To get a certificate of compliance, go to your local IRS office at least 2 weeks before you leave the United States and file either Form 2063 or Form 1040-C and any other required tax returns that have not been filed. The certificate may not be issued more than 30 days before you leave. If both you and your spouse are aliens and both of you are leaving the United States, both of you must go to the IRS office.
Please be prepared to furnish your anticipated date of departure and bring the following records with you if they apply.
- A valid passport with your alien registration card or visa.
- Copies of your U.S. income tax returns filed for the past 2 years. If you were in the United States for less than 2 years, bring copies of the income tax returns you filed for that period.
- Receipts for income taxes paid on these returns.
- Receipts, bank records, canceled checks, and other documents that prove your deductions, business expenses, and dependents claimed on the returns.
- A statement from each employer you worked for this year showing wages paid and tax withheld. If you are self-employed, you must bring a statement of income and expenses up to the date you plan to leave.
- Proof of any payments of estimated tax for the past year and the current year.
- Documents showing any gain or loss from the sale of personal and/or real property, including capital assets and merchandise.
- Documents concerning scholarship or fellowship grants, such as: (a) verification of the grantor, source, and purpose of the grant; (b) copies of the application for, and approval of, the grant; (c) a statement of the amount paid, and your duties and obligations under the grant; and (d) a list of any previous grants.
- Documents indicating qualification for special tax treaty benefits.
- Document verifying your date of departure from the United States, such as an airline ticket.
- Document verifying your U.S. taxpayer identification number, such as a social security card or an IRS-issued CP 565 showing your individual taxpayer identification number (ITIN).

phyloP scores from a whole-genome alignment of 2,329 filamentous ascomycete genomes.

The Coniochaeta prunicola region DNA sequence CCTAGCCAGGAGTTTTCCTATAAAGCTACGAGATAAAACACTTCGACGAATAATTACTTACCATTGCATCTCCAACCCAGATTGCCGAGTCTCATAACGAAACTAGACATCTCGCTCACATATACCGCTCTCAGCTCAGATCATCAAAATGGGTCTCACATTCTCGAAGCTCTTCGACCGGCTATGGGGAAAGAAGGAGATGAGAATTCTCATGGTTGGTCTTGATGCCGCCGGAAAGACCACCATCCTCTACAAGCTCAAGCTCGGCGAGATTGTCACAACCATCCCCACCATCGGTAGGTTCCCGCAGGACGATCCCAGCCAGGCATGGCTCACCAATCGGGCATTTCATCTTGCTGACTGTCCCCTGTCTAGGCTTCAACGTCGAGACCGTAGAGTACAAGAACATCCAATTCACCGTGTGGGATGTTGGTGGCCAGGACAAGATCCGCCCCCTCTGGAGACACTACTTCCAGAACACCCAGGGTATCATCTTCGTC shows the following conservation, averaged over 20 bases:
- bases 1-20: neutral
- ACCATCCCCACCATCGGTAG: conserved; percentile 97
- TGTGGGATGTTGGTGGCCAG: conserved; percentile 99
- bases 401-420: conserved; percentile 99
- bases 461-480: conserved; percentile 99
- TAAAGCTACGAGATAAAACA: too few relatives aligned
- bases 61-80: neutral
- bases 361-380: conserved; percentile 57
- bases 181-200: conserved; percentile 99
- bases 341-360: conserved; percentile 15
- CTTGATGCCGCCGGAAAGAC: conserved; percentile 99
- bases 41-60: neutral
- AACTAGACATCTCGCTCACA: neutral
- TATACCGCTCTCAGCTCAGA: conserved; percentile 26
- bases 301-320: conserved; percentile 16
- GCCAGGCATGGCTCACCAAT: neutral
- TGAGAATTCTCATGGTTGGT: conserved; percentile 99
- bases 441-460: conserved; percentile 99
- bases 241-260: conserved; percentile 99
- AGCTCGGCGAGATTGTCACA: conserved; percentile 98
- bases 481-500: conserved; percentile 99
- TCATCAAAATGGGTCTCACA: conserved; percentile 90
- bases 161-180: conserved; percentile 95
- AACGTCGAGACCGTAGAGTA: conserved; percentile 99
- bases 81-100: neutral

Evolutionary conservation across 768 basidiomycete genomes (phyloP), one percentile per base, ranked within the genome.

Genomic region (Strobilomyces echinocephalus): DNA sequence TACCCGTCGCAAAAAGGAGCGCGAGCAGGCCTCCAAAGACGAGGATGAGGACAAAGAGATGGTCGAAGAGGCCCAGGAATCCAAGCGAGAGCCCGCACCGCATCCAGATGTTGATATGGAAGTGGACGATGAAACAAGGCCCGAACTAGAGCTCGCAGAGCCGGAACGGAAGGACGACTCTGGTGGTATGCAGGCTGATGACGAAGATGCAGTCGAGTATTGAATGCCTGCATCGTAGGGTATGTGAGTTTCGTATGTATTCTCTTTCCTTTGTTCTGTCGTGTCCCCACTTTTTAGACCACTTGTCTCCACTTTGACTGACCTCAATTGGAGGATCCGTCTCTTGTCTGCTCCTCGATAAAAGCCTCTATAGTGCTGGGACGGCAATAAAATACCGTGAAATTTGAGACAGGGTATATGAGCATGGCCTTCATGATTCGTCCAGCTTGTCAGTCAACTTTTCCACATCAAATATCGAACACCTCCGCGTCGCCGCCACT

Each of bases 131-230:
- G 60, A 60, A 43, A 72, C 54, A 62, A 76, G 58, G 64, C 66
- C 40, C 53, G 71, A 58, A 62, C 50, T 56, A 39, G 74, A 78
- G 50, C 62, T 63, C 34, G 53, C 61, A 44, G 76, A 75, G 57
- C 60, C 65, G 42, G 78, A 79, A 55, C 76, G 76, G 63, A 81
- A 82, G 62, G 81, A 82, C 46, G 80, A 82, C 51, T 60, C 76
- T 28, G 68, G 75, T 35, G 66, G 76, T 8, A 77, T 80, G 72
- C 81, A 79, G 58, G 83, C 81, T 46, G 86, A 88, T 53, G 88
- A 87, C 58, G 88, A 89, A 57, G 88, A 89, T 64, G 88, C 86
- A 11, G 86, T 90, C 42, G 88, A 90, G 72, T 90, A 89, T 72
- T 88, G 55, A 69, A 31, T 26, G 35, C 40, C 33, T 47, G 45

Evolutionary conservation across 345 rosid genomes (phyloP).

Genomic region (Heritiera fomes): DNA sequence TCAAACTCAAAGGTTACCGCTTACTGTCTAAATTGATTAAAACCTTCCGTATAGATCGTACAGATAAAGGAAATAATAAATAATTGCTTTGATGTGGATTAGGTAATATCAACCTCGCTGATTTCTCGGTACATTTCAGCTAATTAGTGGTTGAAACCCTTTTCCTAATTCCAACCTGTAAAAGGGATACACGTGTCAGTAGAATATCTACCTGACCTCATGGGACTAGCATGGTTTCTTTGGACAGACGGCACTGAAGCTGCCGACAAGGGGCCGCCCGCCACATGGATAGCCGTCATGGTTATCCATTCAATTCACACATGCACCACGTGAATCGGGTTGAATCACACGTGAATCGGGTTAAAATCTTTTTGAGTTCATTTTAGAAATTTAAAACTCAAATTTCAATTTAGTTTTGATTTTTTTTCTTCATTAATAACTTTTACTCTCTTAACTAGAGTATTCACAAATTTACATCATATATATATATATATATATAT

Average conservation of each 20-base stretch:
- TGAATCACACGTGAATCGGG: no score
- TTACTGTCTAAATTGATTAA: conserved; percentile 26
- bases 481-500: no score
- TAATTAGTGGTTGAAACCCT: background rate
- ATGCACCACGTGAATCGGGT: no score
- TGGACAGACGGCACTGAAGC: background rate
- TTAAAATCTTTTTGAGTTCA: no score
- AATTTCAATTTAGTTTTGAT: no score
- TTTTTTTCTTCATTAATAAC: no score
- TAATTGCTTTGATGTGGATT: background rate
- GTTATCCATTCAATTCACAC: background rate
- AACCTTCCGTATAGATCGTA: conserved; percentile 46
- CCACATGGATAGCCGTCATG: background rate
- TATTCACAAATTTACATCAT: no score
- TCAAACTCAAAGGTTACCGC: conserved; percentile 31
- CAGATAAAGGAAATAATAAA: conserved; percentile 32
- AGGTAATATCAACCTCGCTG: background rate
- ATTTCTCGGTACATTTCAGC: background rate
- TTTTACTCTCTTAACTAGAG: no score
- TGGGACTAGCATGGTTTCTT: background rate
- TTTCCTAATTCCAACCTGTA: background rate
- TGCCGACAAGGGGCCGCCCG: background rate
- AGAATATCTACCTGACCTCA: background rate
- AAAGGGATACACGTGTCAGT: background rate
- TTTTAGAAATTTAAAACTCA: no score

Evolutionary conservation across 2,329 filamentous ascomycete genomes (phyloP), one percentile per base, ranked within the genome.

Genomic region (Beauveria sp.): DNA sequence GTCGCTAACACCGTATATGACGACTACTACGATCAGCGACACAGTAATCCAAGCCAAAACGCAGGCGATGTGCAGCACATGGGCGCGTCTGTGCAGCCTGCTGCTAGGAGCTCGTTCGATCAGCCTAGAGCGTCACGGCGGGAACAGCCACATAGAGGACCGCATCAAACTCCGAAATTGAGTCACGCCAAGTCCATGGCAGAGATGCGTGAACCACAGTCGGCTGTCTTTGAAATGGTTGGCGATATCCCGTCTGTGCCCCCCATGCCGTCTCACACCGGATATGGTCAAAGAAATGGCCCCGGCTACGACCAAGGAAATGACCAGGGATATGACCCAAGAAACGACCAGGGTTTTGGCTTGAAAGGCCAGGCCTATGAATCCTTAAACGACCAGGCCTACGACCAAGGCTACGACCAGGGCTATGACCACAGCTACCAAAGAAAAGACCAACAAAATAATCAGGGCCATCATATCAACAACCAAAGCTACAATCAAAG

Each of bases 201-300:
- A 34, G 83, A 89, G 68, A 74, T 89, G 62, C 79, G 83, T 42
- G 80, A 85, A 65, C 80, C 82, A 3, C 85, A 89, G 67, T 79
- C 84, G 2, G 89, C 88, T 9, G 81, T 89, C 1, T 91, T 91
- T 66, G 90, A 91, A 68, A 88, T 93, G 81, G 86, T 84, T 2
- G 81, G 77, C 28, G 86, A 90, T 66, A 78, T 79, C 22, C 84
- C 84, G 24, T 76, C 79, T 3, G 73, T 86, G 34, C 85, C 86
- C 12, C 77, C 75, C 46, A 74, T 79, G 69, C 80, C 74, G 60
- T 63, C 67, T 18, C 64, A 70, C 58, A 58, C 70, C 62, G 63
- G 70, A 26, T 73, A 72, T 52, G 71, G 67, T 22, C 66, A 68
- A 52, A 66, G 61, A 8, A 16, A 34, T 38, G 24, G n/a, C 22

If you are married and reside in a community property state, also bring the above-listed documents for your spouse. This applies whether or not your spouse requires a certificate.
If you are filing Form 1040-C, file an original and one copy for the tax year in which you plan to leave. If you are departing between January 1, 2009, and April 15, 2009, you must also file Form 1040NR or Form 1040 for 2008, and pay any tax due.
Generally, a certificate of compliance on Form 1040-C will be issued without your paying tax or posting bond if you have not received a termination assessment. A termination assessment is a demand for immediate payment of income tax for the current and immediately preceding year.
This certificate applies to all of your departures during the current tax year, subject to revocation on any later departure if the Area Director believes your leaving would hinder collecting the tax.
If you owe income tax and the Area Director determines that your departure will jeopardize the collection of the tax, a certificate of compliance on Form 1040-C will be issued only when you pay the tax due or post bond, and the certificate will apply only to the departure for which it is issued.taxmap/instr2/i1040c-005.htm#TXMP7cbc986btaxmap/instr2/i1040c-005.htm#